Unfortunately, one of the downsides of Twitter is that you can follow celebrities, sporting stars and people a hell of a lot more interesting that you are, and users go nuts replying to these people in the hope that Johnny Depp will respond to their message or Lady Gaga will give them a retweet to her 25 million followers.

I know it happens because I’ve been guilty of doing it myself. Ricky Gervais didn’t retweet something I found witty and Seth MacFarlane broke my heart when he didn’t find my concept for a new animated series amusing.

I thought this was amusing. Seth MacFarlane didn’t. That bastard better not steal my idea. Source: Twitter via @LyndonKeane.

4. People will tweet about anything

People, Twitter isn’t Facebook. Tweets are meant to be – as far as I’m concerned, at least – informative or entertaining. Telling the social networking universe you are late for your bus or eating an apple is neither informative nor entertaining.

Contemplating unleashing a tweet about how blue the sky is today? Please cancel your Twitter account. Right now.

Not happy with your latte? Go and get another one instead of tweeting about it. Source:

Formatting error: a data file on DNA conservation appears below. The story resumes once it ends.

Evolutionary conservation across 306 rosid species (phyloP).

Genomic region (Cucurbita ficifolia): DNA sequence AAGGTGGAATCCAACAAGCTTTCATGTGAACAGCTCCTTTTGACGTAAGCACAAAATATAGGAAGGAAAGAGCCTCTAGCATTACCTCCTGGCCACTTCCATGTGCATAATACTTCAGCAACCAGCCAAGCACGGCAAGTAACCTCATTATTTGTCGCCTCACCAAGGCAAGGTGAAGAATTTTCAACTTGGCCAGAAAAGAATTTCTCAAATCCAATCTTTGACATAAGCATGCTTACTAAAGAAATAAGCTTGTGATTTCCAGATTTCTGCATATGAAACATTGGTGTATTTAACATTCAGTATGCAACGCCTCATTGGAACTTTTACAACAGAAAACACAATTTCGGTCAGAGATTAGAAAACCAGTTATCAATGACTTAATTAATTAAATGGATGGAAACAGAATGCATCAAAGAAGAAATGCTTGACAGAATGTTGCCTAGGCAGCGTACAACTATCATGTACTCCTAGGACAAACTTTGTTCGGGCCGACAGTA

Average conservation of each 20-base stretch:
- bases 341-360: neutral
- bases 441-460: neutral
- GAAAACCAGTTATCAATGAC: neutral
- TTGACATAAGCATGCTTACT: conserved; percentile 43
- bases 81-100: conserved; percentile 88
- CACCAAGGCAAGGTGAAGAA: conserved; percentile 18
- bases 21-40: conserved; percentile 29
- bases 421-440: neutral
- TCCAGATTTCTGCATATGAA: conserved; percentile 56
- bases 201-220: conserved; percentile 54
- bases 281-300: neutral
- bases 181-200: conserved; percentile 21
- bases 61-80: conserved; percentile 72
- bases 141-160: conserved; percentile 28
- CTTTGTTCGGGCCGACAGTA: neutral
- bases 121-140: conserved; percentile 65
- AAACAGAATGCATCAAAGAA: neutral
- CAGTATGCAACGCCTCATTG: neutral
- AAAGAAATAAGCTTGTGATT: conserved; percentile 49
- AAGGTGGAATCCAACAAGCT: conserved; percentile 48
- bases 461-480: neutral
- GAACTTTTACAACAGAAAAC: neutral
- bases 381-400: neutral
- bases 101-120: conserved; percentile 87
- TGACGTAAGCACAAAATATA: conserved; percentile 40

5. Inane sentences to no one in particular are the norm

Twitter had provided a virtual worldwide audience to users. Unfortunately, a disproportionate number of the aforementioned users have decided that means they can tweet boring, obvious sentences to no one in particular.

The referees don’t agree with you. Source: Twitter via @BuzzRothfield.

If these people’s 140-character revelations were amusing it would be a different story, but they aren’t. They’re dull and generic. Actually, they kind of make me wish I’d never started using Twitter in the first place.

To the person who tweeted Did you see that? #wow: Who the hell were to talking to and what was the Twitterverse meant to notice? If you were referring to your nonsensical tweet, I saw it. We all did and are now stupider because of it.

The odds of the person who this is directed at actually reading it are $1081. Source: Twitter via @bazarazzi.